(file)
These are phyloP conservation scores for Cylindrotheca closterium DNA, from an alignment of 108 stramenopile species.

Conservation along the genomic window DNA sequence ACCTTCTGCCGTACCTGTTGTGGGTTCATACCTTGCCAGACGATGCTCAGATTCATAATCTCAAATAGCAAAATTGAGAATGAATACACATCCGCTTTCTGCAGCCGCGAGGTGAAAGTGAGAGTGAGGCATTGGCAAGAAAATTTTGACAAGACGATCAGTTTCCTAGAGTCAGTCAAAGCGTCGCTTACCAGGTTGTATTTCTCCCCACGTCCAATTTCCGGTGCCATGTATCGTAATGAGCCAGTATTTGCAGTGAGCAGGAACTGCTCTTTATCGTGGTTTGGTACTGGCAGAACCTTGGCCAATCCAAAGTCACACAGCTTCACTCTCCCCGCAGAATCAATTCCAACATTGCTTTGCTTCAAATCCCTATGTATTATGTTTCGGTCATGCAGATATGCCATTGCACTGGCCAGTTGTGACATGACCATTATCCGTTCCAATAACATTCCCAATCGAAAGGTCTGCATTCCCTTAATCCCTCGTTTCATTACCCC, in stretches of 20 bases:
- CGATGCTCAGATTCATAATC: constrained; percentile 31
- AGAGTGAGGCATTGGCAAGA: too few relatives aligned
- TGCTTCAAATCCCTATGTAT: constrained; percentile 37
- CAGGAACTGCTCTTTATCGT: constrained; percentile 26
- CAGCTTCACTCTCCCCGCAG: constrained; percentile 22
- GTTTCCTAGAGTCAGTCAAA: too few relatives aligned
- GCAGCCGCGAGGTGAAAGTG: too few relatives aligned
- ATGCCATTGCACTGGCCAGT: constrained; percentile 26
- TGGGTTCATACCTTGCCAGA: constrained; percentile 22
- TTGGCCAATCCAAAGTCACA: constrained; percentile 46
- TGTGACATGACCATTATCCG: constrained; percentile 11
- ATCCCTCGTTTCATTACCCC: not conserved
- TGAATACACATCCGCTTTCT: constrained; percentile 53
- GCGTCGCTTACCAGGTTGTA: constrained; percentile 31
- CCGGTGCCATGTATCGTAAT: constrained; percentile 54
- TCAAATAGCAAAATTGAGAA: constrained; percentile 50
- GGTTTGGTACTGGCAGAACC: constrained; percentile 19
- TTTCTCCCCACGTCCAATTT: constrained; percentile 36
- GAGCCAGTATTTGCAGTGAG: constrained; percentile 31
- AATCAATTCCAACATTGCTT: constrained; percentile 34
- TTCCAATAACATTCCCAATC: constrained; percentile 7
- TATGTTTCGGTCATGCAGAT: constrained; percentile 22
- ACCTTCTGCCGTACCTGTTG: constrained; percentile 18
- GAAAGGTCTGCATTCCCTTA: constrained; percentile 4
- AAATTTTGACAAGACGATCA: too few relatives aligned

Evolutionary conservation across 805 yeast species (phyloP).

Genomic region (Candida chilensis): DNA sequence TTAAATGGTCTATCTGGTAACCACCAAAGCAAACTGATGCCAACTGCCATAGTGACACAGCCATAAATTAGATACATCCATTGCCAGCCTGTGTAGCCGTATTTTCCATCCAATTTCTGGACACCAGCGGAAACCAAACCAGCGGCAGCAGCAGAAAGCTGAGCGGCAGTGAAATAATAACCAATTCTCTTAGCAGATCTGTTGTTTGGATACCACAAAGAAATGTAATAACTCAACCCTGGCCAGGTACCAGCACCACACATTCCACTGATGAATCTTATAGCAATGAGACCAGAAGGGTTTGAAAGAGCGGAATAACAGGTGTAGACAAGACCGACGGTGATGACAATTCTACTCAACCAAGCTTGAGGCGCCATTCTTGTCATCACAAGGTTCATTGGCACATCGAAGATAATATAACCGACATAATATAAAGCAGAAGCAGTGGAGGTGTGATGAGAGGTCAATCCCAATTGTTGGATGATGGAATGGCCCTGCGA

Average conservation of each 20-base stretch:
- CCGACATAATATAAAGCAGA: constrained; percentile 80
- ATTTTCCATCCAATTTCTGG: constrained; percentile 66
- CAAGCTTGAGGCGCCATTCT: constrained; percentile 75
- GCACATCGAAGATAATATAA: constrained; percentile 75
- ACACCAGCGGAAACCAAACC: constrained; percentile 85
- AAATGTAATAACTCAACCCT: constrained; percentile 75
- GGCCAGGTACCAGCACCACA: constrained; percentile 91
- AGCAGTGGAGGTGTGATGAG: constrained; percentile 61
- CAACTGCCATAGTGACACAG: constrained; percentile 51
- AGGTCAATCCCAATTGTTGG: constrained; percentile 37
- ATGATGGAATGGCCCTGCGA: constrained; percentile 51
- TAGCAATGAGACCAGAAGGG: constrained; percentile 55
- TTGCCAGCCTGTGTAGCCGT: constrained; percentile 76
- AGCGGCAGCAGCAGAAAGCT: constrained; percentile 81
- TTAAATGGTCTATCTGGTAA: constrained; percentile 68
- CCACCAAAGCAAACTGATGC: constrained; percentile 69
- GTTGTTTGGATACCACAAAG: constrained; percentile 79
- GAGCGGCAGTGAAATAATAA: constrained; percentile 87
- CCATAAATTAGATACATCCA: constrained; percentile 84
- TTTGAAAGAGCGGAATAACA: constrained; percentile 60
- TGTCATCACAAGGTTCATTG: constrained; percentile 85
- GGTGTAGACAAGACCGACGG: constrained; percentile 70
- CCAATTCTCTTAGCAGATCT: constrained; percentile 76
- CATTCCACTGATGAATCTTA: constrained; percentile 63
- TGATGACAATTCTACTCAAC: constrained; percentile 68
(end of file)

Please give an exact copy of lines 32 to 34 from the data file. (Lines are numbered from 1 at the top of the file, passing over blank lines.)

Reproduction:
- ATTTTCCATCCAATTTCTGG: constrained; percentile 66
- CAAGCTTGAGGCGCCATTCT: constrained; percentile 75
- GCACATCGAAGATAATATAA: constrained; percentile 75